|Slininger, Patricia - Pat
|Van Cauwenberge, James
|Shea Andersh, Maureen
Submitted to: International Plant Growth Promoting Rhizobacteria Workshop
Publication Type: Abstract Only
Publication Acceptance Date: 10/10/1997
Publication Date: N/A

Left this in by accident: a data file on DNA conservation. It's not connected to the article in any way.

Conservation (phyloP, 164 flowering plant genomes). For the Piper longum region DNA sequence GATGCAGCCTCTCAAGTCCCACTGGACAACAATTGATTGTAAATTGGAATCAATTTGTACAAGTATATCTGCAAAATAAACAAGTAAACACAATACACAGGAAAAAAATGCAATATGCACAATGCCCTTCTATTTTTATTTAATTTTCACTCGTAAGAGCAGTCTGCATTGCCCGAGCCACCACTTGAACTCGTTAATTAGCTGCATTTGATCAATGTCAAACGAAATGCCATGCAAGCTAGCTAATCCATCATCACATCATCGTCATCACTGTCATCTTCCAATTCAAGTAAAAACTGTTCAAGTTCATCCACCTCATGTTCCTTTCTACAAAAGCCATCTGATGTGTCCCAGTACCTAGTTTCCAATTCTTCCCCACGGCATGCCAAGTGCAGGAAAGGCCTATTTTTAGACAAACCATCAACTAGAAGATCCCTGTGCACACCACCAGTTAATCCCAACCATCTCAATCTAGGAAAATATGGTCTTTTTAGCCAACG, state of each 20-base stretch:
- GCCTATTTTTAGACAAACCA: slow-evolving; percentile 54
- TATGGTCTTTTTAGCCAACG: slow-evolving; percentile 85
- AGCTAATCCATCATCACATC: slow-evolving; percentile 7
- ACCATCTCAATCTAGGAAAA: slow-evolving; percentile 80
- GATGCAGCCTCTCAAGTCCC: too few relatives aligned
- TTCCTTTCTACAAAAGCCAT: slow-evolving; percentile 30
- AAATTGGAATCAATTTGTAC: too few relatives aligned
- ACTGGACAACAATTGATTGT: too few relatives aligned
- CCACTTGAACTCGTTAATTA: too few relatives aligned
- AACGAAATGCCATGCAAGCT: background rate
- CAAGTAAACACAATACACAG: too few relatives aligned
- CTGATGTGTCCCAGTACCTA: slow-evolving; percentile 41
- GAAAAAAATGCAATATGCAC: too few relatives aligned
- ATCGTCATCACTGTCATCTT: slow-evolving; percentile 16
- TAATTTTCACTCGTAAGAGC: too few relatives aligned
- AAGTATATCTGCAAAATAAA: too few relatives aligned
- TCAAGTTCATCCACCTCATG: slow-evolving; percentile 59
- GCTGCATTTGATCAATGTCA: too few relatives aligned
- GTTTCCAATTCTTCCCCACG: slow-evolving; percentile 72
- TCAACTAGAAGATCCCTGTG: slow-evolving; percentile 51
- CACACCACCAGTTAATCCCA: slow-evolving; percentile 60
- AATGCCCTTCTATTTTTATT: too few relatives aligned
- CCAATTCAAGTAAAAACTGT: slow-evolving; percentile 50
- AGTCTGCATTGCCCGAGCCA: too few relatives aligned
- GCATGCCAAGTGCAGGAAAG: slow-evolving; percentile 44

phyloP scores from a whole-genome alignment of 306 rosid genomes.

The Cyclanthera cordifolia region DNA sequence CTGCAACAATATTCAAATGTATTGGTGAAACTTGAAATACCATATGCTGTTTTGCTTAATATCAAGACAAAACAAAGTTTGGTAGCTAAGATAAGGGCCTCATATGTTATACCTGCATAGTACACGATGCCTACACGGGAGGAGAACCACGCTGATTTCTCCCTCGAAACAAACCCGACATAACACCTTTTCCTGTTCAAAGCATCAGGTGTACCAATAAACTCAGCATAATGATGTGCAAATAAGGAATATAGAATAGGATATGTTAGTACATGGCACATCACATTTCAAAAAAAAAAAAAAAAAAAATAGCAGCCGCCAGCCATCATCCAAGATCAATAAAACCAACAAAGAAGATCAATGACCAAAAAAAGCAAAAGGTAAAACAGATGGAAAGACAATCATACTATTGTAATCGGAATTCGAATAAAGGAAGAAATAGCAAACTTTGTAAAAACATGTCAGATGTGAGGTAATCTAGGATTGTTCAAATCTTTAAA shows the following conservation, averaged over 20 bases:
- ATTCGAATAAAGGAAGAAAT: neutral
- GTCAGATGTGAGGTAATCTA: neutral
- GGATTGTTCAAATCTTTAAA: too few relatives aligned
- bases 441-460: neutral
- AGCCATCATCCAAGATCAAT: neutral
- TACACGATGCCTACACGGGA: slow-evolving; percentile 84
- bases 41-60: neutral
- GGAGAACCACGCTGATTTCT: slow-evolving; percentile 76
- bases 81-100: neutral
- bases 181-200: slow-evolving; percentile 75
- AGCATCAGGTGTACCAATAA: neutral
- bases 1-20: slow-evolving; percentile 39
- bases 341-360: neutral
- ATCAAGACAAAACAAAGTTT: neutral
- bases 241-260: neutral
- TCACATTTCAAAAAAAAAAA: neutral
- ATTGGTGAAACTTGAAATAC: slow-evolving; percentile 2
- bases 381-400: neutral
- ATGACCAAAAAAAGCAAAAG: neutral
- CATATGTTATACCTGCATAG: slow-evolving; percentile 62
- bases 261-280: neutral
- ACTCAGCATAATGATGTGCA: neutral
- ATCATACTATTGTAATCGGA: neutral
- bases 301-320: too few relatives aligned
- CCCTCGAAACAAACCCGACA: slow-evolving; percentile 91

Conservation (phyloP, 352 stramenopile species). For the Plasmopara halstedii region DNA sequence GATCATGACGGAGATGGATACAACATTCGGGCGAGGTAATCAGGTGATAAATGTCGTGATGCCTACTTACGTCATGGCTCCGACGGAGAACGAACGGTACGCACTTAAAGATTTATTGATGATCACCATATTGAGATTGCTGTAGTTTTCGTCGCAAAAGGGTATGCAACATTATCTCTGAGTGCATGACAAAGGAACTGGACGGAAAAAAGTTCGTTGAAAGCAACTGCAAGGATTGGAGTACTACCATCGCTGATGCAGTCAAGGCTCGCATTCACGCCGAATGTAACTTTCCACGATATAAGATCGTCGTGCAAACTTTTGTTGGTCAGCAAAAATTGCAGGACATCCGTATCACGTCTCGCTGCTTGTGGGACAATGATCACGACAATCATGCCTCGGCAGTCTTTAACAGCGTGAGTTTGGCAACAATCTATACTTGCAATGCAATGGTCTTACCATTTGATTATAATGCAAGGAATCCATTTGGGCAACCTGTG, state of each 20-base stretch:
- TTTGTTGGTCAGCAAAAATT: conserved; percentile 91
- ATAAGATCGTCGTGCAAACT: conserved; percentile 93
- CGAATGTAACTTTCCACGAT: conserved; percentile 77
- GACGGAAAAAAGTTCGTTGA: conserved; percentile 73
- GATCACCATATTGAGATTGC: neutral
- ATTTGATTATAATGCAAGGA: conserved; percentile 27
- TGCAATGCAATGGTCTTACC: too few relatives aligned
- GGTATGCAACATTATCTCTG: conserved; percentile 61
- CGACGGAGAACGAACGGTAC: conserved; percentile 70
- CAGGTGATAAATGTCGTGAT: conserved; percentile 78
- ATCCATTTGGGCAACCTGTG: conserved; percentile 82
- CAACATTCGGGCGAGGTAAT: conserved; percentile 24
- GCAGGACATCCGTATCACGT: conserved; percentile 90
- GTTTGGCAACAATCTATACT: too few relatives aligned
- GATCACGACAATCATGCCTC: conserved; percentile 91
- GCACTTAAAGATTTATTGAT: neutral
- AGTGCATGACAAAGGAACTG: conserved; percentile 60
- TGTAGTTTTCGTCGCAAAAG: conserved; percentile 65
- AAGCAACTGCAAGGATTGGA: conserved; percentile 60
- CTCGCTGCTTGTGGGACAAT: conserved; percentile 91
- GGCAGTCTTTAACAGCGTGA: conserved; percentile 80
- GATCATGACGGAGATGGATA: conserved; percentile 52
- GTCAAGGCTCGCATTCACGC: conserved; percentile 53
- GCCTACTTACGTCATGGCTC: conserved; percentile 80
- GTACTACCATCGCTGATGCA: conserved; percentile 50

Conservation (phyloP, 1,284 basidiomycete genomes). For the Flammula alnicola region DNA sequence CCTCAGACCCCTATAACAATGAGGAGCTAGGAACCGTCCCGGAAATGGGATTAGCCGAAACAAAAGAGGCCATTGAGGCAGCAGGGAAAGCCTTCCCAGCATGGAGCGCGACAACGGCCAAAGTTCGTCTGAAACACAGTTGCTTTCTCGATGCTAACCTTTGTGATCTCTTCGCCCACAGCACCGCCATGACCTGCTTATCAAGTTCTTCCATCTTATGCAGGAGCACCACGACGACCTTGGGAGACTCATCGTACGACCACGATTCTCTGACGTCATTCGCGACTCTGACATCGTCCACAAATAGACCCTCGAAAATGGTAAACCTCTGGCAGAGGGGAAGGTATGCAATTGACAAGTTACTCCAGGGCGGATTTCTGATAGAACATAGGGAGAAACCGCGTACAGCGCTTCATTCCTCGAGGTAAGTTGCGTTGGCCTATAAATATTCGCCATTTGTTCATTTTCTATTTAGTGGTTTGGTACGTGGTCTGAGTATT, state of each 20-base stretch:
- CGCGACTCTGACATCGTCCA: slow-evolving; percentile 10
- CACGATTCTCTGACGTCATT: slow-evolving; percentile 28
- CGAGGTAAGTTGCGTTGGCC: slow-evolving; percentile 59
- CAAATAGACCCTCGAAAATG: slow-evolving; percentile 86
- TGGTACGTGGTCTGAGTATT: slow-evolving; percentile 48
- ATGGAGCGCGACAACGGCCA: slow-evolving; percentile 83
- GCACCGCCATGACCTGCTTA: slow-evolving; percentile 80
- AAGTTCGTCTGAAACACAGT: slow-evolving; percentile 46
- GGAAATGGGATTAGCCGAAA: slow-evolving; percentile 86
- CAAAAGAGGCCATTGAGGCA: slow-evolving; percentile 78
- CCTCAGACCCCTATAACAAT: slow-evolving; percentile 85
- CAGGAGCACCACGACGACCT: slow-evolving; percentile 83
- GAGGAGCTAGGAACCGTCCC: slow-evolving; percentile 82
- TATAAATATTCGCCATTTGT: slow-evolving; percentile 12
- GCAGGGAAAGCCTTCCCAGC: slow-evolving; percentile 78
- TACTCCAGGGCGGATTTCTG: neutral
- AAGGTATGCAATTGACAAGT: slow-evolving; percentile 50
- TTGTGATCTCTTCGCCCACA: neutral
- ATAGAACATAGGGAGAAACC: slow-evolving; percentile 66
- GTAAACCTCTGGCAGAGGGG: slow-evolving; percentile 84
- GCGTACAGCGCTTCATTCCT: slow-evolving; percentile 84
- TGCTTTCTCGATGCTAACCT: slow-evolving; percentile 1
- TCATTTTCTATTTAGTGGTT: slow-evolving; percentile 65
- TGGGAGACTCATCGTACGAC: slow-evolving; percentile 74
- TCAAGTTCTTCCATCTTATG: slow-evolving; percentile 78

Technical Abstract: Strain 2-79 is a biological control agent against take-all root disease of wheat. When strain 2-79 is delivered to the field in seed coatings, it can colonize the emerging root and produce phenazine-1-carboxylic acid (PCA) as its primary means of disease suppression. Barriers to the commercial use of phenazine-producing pseudomonads, such as strain 2-79, include the lack of liquid culture and formulation technologies needed to optimize cost-effective mass production and application. For example, there is little published information regarding the impact of the liquid culture phenazine productivity on the biocontrol qualities of the cell harvest, i.e., storage survival, efficacy, and phytotoxicity. In the current study, culture environments varying in temperature (25,31,34 deg C), pH (7 or 8), and sources of carbon (glucose, xylose, glycerol, fructose) were selected in order to induce a 0 to 1 g/L range of PCA accumulations. Our results indicated that increasing growth culture phenazine productivity was significantly correlated with increasing germination losses in stored seed treatments. The dry storage survival of the biocontrol agent did not vary significantly with the liquid culture conditions used to manipulate phenazine productivity. At least equivalent bioefficacy was achieved by cells grown with either low or high PCA productivities. Of the culture variables tested, only the 34 deg C condition yielded cell formulations which both preserved seed germination and increased disease suppression. For the case of take-all suppression, the design of the cell production process to eliminate accumulation of phytotoxic metabolites allows for efficient field delivery of phenazine-producing pseudomonads in seed coatings with full preservation of seedling emergence.